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The combination of computational design and computer-numerically-controlled (CNC) fabrication processes (including robotics) offers architects the possibility to regain a direct connection to materials and their manipulation.
This course focuses on the most profound impact of this shift: that architects gain the ability to create adaptive design systems that respond to material and fabrication systems. As a participant in this course, you will design and produce 1:1 prototypes using robotic rod-bending and adaptive digital design models.
You will start by exploring examples from the current state-of-the-art in robotic fabrication in architecture, engaging in discussions of the potential disciplinary shifts that these processes enable and foreshadow. Following an induction to the UTS DAB Advanced Fabrication Lab, you’ll investigate the robotic workcell, getting hands on with specific system elements and the various forms of robotic motion.
Next, you’ll observe the fabrication process, which will be demonstrated using rod-bend sub-assembly, illustrating each of the key process parameters. You will then use Rhino 3D, Python programming and/or Grasshopper 3D to develop your designs and produce the necessary instruction files to have them fabricated.
Starting with a simple parametric assembly, you’ll produce your first material prototype, working through an iterative process to evolve the design, your unique performance objectives, and a set of 1:1 prototypes. Finally, you’ll use photogrammetry to scan your prototype, enabling you to compare the as-built object with the initial digital model.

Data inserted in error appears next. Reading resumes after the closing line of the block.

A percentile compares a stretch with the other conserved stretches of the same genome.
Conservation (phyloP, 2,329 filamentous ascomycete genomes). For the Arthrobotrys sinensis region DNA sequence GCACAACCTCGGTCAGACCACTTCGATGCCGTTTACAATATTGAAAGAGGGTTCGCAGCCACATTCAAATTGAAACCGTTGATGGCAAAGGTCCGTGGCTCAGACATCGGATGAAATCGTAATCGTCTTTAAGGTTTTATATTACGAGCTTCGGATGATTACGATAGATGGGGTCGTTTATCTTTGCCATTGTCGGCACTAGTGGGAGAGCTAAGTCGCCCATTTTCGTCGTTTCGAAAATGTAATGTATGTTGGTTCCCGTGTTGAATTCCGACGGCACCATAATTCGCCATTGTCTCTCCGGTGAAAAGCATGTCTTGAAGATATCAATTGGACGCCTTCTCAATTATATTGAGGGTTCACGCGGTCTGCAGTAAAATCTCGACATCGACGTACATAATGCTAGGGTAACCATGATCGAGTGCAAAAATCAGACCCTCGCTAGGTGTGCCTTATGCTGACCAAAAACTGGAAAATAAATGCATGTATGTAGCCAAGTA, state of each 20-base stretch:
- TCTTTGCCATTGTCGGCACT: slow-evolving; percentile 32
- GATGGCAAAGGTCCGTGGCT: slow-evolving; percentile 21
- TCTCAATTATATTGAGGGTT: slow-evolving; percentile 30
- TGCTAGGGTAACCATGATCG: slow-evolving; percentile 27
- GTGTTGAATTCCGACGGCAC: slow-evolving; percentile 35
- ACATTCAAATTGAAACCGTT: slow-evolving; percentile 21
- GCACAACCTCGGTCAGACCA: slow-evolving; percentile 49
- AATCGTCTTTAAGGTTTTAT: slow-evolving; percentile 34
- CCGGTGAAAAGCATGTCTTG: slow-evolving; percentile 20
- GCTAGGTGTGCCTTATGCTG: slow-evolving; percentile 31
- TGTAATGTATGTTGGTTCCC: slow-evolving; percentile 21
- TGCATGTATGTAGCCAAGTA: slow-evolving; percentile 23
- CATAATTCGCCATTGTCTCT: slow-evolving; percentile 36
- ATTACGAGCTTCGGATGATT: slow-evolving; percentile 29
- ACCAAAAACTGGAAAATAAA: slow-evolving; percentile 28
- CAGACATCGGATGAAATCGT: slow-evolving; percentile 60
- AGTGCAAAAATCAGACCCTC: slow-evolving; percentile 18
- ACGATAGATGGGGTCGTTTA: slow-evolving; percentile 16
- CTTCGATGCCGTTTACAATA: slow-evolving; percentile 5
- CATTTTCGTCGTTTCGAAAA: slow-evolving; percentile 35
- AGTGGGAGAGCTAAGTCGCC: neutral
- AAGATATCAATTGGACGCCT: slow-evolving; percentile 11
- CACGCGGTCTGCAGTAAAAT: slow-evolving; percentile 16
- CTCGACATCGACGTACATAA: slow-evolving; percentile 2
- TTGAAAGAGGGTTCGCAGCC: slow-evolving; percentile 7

By the end of this course, you'll understand:
Successfully completing the course will equip participants with knowledge and expertise in innovative and emerging digital tools. Participants will gain relevant skills in the application of these tools within the design field allowing for their use in various parts of industry-based projects.
This microcredential aligns with the 3-credit point subject, Adaptive Robotic Fabrication for Building Design (80110) in the Master of Technology. This microcredential may qualify for recognition of prior learning at this and other institutions.
The course is for professionals and academics who want to advance their knowledge of computational design methods, robotic fabrication systems and/or their potential impacts on the discipline and practice of architecture. Architects, engineers, industrial designers, computer scientists, roboticists and fabricators are all appropriate and very welcome participants.
Face to Face learning through the use of digital tools.
Assessment will be Pass/Fail.
To pass the course, participants must have full attendance and complete all submission requirements as per the assessment criteria stated in the course outline.
Morning and afternoon tea provided.
Full price: $2,500 (GST free)
Special price: $1,500 (GST free)
To help you build future-focused skills during COVID-19, this course is currently offered at a reduced rate of $1,500 (Full price $2,500).
Please note that discounts cannot be combined. A limit of one discount applies per person per course session.
Learn about the digital tools that facilitate the design of urban processes in the built environment.
Learn to represent and understand architectural design by producing a real-time visualisation model.
Use 1:1 prototyping to design feedback loops between computational design and robotic fabrication.
Combine imaging software and video with urban-sourced qualitative data to design future cities.
Learn fundamental principles and project applications of architectural lighting design.
Use digital modelling, structural analysis and robotic fabrication to explore complex geometries.
Access and manipulate open GIS data sources for architectural, engineering and construction projects.
Explore the practical applications and integration of drones in architecture projects.
Create and navigate virtual reality environments to provide new insights into architectural design.
Create parametric designs for environmental and structural optimisation of architectural form.